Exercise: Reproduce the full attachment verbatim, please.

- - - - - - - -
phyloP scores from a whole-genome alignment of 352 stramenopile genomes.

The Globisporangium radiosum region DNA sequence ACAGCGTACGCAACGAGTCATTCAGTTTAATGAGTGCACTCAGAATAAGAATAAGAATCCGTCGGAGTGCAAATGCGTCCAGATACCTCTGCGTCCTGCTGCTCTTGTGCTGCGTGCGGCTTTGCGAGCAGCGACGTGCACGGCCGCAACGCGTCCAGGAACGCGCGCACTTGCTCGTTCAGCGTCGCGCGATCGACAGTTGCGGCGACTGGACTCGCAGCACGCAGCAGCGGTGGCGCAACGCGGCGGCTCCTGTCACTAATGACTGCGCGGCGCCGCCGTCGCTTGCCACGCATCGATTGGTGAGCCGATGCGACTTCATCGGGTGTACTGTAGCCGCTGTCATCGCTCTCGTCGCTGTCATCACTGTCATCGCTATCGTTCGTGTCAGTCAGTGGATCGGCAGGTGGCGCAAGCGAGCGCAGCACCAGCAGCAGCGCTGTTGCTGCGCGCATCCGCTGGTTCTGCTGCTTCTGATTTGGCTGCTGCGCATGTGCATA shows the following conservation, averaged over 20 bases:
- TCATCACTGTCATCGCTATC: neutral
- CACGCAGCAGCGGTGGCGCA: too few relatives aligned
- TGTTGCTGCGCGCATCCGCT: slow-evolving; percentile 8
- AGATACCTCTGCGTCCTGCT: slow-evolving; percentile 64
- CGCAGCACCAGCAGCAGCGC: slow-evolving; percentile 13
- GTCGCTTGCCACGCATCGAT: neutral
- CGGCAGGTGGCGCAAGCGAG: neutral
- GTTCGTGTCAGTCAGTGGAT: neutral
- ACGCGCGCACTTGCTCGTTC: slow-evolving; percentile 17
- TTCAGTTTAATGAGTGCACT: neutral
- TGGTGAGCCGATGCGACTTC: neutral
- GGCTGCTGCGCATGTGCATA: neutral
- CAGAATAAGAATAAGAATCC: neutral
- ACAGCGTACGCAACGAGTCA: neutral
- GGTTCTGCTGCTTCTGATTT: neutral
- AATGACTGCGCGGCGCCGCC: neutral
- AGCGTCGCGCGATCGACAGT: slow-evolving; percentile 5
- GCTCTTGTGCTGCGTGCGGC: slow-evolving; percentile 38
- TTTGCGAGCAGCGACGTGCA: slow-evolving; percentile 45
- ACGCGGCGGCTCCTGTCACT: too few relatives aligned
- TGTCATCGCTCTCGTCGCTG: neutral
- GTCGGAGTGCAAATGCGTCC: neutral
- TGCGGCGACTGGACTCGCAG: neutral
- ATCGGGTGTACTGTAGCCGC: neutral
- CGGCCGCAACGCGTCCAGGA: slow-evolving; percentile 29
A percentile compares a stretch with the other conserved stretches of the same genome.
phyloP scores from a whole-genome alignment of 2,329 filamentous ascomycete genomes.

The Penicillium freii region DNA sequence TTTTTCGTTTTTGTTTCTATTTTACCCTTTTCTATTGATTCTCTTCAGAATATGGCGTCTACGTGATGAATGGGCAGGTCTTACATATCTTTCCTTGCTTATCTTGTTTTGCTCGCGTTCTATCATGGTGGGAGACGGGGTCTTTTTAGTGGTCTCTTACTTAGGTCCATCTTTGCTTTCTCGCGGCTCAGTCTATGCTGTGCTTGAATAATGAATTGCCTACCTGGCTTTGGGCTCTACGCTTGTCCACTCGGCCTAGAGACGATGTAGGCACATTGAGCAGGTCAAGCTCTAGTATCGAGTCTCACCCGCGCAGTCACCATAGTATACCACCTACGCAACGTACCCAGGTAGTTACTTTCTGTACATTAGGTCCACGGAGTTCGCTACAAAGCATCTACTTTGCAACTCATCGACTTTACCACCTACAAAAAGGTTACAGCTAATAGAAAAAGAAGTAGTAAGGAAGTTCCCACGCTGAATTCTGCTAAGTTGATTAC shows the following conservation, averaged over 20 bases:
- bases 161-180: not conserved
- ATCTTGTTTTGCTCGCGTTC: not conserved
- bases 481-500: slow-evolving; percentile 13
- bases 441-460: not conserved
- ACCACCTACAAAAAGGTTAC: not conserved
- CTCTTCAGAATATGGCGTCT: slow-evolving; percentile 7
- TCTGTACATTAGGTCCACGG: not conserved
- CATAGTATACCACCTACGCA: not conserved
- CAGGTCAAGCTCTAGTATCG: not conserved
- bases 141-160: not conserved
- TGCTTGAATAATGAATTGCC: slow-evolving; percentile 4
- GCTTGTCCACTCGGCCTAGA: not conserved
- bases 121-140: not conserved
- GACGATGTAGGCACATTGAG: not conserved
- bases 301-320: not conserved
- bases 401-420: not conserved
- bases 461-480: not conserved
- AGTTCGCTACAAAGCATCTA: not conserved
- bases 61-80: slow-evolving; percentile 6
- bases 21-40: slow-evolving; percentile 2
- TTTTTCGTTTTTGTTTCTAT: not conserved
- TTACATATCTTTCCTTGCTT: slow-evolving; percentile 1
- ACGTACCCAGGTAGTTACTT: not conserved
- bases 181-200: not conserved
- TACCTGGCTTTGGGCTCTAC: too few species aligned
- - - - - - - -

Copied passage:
phyloP scores from a whole-genome alignment of 352 stramenopile genomes.

The Globisporangium radiosum region DNA sequence ACAGCGTACGCAACGAGTCATTCAGTTTAATGAGTGCACTCAGAATAAGAATAAGAATCCGTCGGAGTGCAAATGCGTCCAGATACCTCTGCGTCCTGCTGCTCTTGTGCTGCGTGCGGCTTTGCGAGCAGCGACGTGCACGGCCGCAACGCGTCCAGGAACGCGCGCACTTGCTCGTTCAGCGTCGCGCGATCGACAGTTGCGGCGACTGGACTCGCAGCACGCAGCAGCGGTGGCGCAACGCGGCGGCTCCTGTCACTAATGACTGCGCGGCGCCGCCGTCGCTTGCCACGCATCGATTGGTGAGCCGATGCGACTTCATCGGGTGTACTGTAGCCGCTGTCATCGCTCTCGTCGCTGTCATCACTGTCATCGCTATCGTTCGTGTCAGTCAGTGGATCGGCAGGTGGCGCAAGCGAGCGCAGCACCAGCAGCAGCGCTGTTGCTGCGCGCATCCGCTGGTTCTGCTGCTTCTGATTTGGCTGCTGCGCATGTGCATA shows the following conservation, averaged over 20 bases:
- TCATCACTGTCATCGCTATC: neutral
- CACGCAGCAGCGGTGGCGCA: too few relatives aligned
- TGTTGCTGCGCGCATCCGCT: slow-evolving; percentile 8
- AGATACCTCTGCGTCCTGCT: slow-evolving; percentile 64
- CGCAGCACCAGCAGCAGCGC: slow-evolving; percentile 13
- GTCGCTTGCCACGCATCGAT: neutral
- CGGCAGGTGGCGCAAGCGAG: neutral
- GTTCGTGTCAGTCAGTGGAT: neutral
- ACGCGCGCACTTGCTCGTTC: slow-evolving; percentile 17
- TTCAGTTTAATGAGTGCACT: neutral
- TGGTGAGCCGATGCGACTTC: neutral
- GGCTGCTGCGCATGTGCATA: neutral
- CAGAATAAGAATAAGAATCC: neutral
- ACAGCGTACGCAACGAGTCA: neutral
- GGTTCTGCTGCTTCTGATTT: neutral
- AATGACTGCGCGGCGCCGCC: neutral
- AGCGTCGCGCGATCGACAGT: slow-evolving; percentile 5
- GCTCTTGTGCTGCGTGCGGC: slow-evolving; percentile 38
- TTTGCGAGCAGCGACGTGCA: slow-evolving; percentile 45
- ACGCGGCGGCTCCTGTCACT: too few relatives aligned
- TGTCATCGCTCTCGTCGCTG: neutral
- GTCGGAGTGCAAATGCGTCC: neutral
- TGCGGCGACTGGACTCGCAG: neutral
- ATCGGGTGTACTGTAGCCGC: neutral
- CGGCCGCAACGCGTCCAGGA: slow-evolving; percentile 29
A percentile compares a stretch with the other conserved stretches of the same genome.
phyloP scores from a whole-genome alignment of 2,329 filamentous ascomycete genomes.

The Penicillium freii region DNA sequence TTTTTCGTTTTTGTTTCTATTTTACCCTTTTCTATTGATTCTCTTCAGAATATGGCGTCTACGTGATGAATGGGCAGGTCTTACATATCTTTCCTTGCTTATCTTGTTTTGCTCGCGTTCTATCATGGTGGGAGACGGGGTCTTTTTAGTGGTCTCTTACTTAGGTCCATCTTTGCTTTCTCGCGGCTCAGTCTATGCTGTGCTTGAATAATGAATTGCCTACCTGGCTTTGGGCTCTACGCTTGTCCACTCGGCCTAGAGACGATGTAGGCACATTGAGCAGGTCAAGCTCTAGTATCGAGTCTCACCCGCGCAGTCACCATAGTATACCACCTACGCAACGTACCCAGGTAGTTACTTTCTGTACATTAGGTCCACGGAGTTCGCTACAAAGCATCTACTTTGCAACTCATCGACTTTACCACCTACAAAAAGGTTACAGCTAATAGAAAAAGAAGTAGTAAGGAAGTTCCCACGCTGAATTCTGCTAAGTTGATTAC shows the following conservation, averaged over 20 bases:
- bases 161-180: not conserved
- ATCTTGTTTTGCTCGCGTTC: not conserved
- bases 481-500: slow-evolving; percentile 13
- bases 441-460: not conserved
- ACCACCTACAAAAAGGTTAC: not conserved
- CTCTTCAGAATATGGCGTCT: slow-evolving; percentile 7
- TCTGTACATTAGGTCCACGG: not conserved
- CATAGTATACCACCTACGCA: not conserved
- CAGGTCAAGCTCTAGTATCG: not conserved
- bases 141-160: not conserved
- TGCTTGAATAATGAATTGCC: slow-evolving; percentile 4
- GCTTGTCCACTCGGCCTAGA: not conserved
- bases 121-140: not conserved
- GACGATGTAGGCACATTGAG: not conserved
- bases 301-320: not conserved
- bases 401-420: not conserved
- bases 461-480: not conserved
- AGTTCGCTACAAAGCATCTA: not conserved
- bases 61-80: slow-evolving; percentile 6
- bases 21-40: slow-evolving; percentile 2
- TTTTTCGTTTTTGTTTCTAT: not conserved
- TTACATATCTTTCCTTGCTT: slow-evolving; percentile 1
- ACGTACCCAGGTAGTTACTT: not conserved
- bases 181-200: not conserved
- TACCTGGCTTTGGGCTCTAC: too few species aligned